Jan Allen provides a novel insight into the stages of grieving beyond the traditional approaches most of us have heard about. Her analogy to the seasons of the year may provide you with a more appropriate way of managing your grief or the grief of a loved one.

Most of us live in parts of the country where there is a distinct change of seasons. Winter, Spring, Summer and Fall each have their own unique qualities. Grieving is also like the seasons – there are a variety of events that we experience as we grieve, much as we experience a series of events as the seasons change.

So, as we explore these seasons of grief, let us turn our reflections to the power of these seasons of grief – pre-grief, a time to grieve, a time to heal and renewal.

Most of us have someone who we had a meaningful relationship with who is no longer with us. This may be due to death or other factors. When a parent leaves the home through divorce or when spouses part ways, these can be very profound times of loss and grief. So, for those of you who have the distinction of remembering a past relationship – please take a moment to reflect on the importance of a past connection or time of life. Please take just a few moments to remember a fond time with that loved one. No sadness. Just a happy time. A time of joy. A time of satisfaction. A time of peace that you shared with that loved one.

You can read the complete article at

Jan Allen is a clinical social worker with years of experience working with families and individuals with Alzheimer’s Disease. She has managed adult day health centers and consulted with aging service providers. Visit her personal pages (including other articles that she has written) in our Caregiver Support Network at For additional articles on grief, bereavement, death, and dying, visit the Transitions & Spirituality Channel at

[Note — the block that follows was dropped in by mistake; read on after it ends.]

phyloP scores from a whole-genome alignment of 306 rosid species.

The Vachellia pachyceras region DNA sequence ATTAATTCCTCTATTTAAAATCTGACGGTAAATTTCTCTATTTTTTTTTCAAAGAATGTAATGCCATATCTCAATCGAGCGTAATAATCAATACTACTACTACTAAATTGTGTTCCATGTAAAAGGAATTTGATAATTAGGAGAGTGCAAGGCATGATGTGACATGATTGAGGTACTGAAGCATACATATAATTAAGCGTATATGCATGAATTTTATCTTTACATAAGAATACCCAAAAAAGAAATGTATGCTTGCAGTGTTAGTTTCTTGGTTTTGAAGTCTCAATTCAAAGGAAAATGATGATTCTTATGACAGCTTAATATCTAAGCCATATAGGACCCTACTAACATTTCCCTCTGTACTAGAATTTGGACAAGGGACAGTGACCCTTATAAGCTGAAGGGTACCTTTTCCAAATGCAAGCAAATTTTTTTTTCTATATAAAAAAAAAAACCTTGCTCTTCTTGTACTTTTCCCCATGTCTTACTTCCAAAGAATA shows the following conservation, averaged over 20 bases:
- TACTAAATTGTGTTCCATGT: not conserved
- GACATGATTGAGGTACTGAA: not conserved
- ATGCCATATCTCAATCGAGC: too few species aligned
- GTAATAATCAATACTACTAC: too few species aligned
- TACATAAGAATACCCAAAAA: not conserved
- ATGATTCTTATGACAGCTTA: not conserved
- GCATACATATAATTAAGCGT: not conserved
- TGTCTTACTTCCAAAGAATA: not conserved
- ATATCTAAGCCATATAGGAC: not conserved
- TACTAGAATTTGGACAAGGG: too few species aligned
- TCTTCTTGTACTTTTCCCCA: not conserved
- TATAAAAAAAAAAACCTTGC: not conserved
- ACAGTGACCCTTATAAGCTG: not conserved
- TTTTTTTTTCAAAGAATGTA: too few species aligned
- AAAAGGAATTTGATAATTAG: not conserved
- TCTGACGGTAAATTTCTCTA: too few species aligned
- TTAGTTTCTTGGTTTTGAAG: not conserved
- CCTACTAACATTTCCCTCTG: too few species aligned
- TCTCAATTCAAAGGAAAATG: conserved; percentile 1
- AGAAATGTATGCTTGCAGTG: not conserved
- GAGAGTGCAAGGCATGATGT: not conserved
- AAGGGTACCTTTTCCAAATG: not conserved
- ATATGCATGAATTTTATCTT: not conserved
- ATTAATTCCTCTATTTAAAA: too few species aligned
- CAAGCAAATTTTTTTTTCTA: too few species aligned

HEALTHY AGING: Tai Chi for Health and Fitness by Rich O’Boyle

The ancient Chinese martial art of tai chi has gained interest in the last few years as a preventative to falls that often lead to broken bones in the frail elderly. Researchers think that the emphasis on swaying and other choreographed movements may help individuals to improve their balance, enhance blood circulation, and ease the pain of arthritis. As an aerobic exercise, it has the added benefit of increasing muscle strength and tone.

Tai chi, also known as “shadow boxing,” combines routines of deep breathing, posturing, stretching, swaying, and other controlled movements combined with meditation. While it is related to martial arts such as karate, it is often called an “internal martial art” because it is graceful and soft, rather than hard and gymnastic. Tai chi is often practiced in groups, so it has the added benefit of increasing socialization.

Tai chi and other exercise routines are not just for seniors: caregivers and people of all ages can benefit from some form of regular exercise. You don’t have to bounce up and down on a Stair Master or pump iron to get lasting health benefits.

Read more about the health and fitness benefits of tai chi at

”FIVE MINUTES WITH…” Bill Keane Discusses the Future of Nursing Homes